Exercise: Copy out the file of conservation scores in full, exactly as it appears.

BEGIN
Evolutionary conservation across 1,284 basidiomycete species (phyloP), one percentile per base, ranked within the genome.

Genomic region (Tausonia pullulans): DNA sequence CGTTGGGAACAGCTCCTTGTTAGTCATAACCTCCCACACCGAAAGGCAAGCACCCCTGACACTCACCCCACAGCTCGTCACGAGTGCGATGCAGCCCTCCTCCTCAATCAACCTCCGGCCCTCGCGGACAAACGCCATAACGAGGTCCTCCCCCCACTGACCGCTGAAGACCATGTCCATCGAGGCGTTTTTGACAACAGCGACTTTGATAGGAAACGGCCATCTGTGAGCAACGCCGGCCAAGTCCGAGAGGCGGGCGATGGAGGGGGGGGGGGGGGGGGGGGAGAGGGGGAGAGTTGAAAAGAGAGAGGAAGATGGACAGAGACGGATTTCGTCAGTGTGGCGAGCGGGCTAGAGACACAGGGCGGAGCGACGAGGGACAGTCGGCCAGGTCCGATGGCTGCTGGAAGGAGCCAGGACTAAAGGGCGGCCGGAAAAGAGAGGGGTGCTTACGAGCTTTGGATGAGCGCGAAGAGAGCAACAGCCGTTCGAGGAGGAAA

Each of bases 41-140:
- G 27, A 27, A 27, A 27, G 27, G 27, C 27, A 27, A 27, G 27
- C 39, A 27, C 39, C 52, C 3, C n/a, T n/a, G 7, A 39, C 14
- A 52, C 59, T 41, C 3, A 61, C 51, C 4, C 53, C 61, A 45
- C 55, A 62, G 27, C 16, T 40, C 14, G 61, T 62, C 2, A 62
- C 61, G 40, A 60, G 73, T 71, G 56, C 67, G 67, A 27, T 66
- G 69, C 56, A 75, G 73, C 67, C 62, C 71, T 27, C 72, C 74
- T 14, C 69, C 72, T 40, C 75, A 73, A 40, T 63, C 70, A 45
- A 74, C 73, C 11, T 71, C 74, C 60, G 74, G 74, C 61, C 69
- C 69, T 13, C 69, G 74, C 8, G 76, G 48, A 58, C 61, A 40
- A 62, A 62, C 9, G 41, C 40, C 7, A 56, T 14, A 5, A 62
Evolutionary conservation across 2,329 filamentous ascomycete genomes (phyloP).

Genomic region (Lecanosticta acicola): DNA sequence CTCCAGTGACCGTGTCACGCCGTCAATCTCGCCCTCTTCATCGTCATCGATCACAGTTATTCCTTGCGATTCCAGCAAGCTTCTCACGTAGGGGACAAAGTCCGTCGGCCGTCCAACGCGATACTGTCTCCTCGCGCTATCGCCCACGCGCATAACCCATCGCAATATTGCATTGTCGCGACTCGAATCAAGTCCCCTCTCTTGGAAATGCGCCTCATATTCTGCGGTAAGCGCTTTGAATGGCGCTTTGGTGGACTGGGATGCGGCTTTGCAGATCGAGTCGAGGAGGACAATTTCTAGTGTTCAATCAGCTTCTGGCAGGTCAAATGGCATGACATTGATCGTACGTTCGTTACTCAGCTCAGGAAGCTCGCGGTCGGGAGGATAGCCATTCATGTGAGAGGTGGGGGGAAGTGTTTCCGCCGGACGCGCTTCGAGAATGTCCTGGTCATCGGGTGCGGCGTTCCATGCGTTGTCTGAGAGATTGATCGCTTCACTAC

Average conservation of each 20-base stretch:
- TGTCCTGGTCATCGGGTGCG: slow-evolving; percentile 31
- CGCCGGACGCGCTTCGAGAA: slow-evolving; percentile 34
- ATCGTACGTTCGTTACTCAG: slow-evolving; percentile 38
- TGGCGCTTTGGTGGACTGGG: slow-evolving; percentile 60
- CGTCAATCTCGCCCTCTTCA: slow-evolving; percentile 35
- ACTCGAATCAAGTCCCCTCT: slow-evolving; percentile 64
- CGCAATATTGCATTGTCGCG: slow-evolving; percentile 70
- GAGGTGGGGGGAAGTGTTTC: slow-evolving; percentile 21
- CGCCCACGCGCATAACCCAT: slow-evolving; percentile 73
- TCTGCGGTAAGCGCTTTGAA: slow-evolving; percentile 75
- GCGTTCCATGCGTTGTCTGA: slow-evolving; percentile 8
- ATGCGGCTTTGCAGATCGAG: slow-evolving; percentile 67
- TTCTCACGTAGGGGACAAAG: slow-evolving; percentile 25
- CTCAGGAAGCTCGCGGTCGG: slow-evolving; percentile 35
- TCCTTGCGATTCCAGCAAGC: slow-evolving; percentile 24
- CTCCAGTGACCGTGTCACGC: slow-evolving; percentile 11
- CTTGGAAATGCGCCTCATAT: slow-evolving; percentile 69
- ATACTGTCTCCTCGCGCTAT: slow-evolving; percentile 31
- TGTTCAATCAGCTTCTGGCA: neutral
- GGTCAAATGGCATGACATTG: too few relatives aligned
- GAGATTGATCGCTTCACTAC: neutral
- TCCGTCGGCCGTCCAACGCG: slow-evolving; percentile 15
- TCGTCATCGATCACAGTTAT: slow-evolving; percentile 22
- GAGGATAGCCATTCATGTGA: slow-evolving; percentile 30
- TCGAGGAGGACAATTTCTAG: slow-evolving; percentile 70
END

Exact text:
Evolutionary conservation across 1,284 basidiomycete species (phyloP), one percentile per base, ranked within the genome.

Genomic region (Tausonia pullulans): DNA sequence CGTTGGGAACAGCTCCTTGTTAGTCATAACCTCCCACACCGAAAGGCAAGCACCCCTGACACTCACCCCACAGCTCGTCACGAGTGCGATGCAGCCCTCCTCCTCAATCAACCTCCGGCCCTCGCGGACAAACGCCATAACGAGGTCCTCCCCCCACTGACCGCTGAAGACCATGTCCATCGAGGCGTTTTTGACAACAGCGACTTTGATAGGAAACGGCCATCTGTGAGCAACGCCGGCCAAGTCCGAGAGGCGGGCGATGGAGGGGGGGGGGGGGGGGGGGGAGAGGGGGAGAGTTGAAAAGAGAGAGGAAGATGGACAGAGACGGATTTCGTCAGTGTGGCGAGCGGGCTAGAGACACAGGGCGGAGCGACGAGGGACAGTCGGCCAGGTCCGATGGCTGCTGGAAGGAGCCAGGACTAAAGGGCGGCCGGAAAAGAGAGGGGTGCTTACGAGCTTTGGATGAGCGCGAAGAGAGCAACAGCCGTTCGAGGAGGAAA

Each of bases 41-140:
- G 27, A 27, A 27, A 27, G 27, G 27, C 27, A 27, A 27, G 27
- C 39, A 27, C 39, C 52, C 3, C n/a, T n/a, G 7, A 39, C 14
- A 52, C 59, T 41, C 3, A 61, C 51, C 4, C 53, C 61, A 45
- C 55, A 62, G 27, C 16, T 40, C 14, G 61, T 62, C 2, A 62
- C 61, G 40, A 60, G 73, T 71, G 56, C 67, G 67, A 27, T 66
- G 69, C 56, A 75, G 73, C 67, C 62, C 71, T 27, C 72, C 74
- T 14, C 69, C 72, T 40, C 75, A 73, A 40, T 63, C 70, A 45
- A 74, C 73, C 11, T 71, C 74, C 60, G 74, G 74, C 61, C 69
- C 69, T 13, C 69, G 74, C 8, G 76, G 48, A 58, C 61, A 40
- A 62, A 62, C 9, G 41, C 40, C 7, A 56, T 14, A 5, A 62
Evolutionary conservation across 2,329 filamentous ascomycete genomes (phyloP).

Genomic region (Lecanosticta acicola): DNA sequence CTCCAGTGACCGTGTCACGCCGTCAATCTCGCCCTCTTCATCGTCATCGATCACAGTTATTCCTTGCGATTCCAGCAAGCTTCTCACGTAGGGGACAAAGTCCGTCGGCCGTCCAACGCGATACTGTCTCCTCGCGCTATCGCCCACGCGCATAACCCATCGCAATATTGCATTGTCGCGACTCGAATCAAGTCCCCTCTCTTGGAAATGCGCCTCATATTCTGCGGTAAGCGCTTTGAATGGCGCTTTGGTGGACTGGGATGCGGCTTTGCAGATCGAGTCGAGGAGGACAATTTCTAGTGTTCAATCAGCTTCTGGCAGGTCAAATGGCATGACATTGATCGTACGTTCGTTACTCAGCTCAGGAAGCTCGCGGTCGGGAGGATAGCCATTCATGTGAGAGGTGGGGGGAAGTGTTTCCGCCGGACGCGCTTCGAGAATGTCCTGGTCATCGGGTGCGGCGTTCCATGCGTTGTCTGAGAGATTGATCGCTTCACTAC

Average conservation of each 20-base stretch:
- TGTCCTGGTCATCGGGTGCG: slow-evolving; percentile 31
- CGCCGGACGCGCTTCGAGAA: slow-evolving; percentile 34
- ATCGTACGTTCGTTACTCAG: slow-evolving; percentile 38
- TGGCGCTTTGGTGGACTGGG: slow-evolving; percentile 60
- CGTCAATCTCGCCCTCTTCA: slow-evolving; percentile 35
- ACTCGAATCAAGTCCCCTCT: slow-evolving; percentile 64
- CGCAATATTGCATTGTCGCG: slow-evolving; percentile 70
- GAGGTGGGGGGAAGTGTTTC: slow-evolving; percentile 21
- CGCCCACGCGCATAACCCAT: slow-evolving; percentile 73
- TCTGCGGTAAGCGCTTTGAA: slow-evolving; percentile 75
- GCGTTCCATGCGTTGTCTGA: slow-evolving; percentile 8
- ATGCGGCTTTGCAGATCGAG: slow-evolving; percentile 67
- TTCTCACGTAGGGGACAAAG: slow-evolving; percentile 25
- CTCAGGAAGCTCGCGGTCGG: slow-evolving; percentile 35
- TCCTTGCGATTCCAGCAAGC: slow-evolving; percentile 24
- CTCCAGTGACCGTGTCACGC: slow-evolving; percentile 11
- CTTGGAAATGCGCCTCATAT: slow-evolving; percentile 69
- ATACTGTCTCCTCGCGCTAT: slow-evolving; percentile 31
- TGTTCAATCAGCTTCTGGCA: neutral
- GGTCAAATGGCATGACATTG: too few relatives aligned
- GAGATTGATCGCTTCACTAC: neutral
- TCCGTCGGCCGTCCAACGCG: slow-evolving; percentile 15
- TCGTCATCGATCACAGTTAT: slow-evolving; percentile 22
- GAGGATAGCCATTCATGTGA: slow-evolving; percentile 30
- TCGAGGAGGACAATTTCTAG: slow-evolving; percentile 70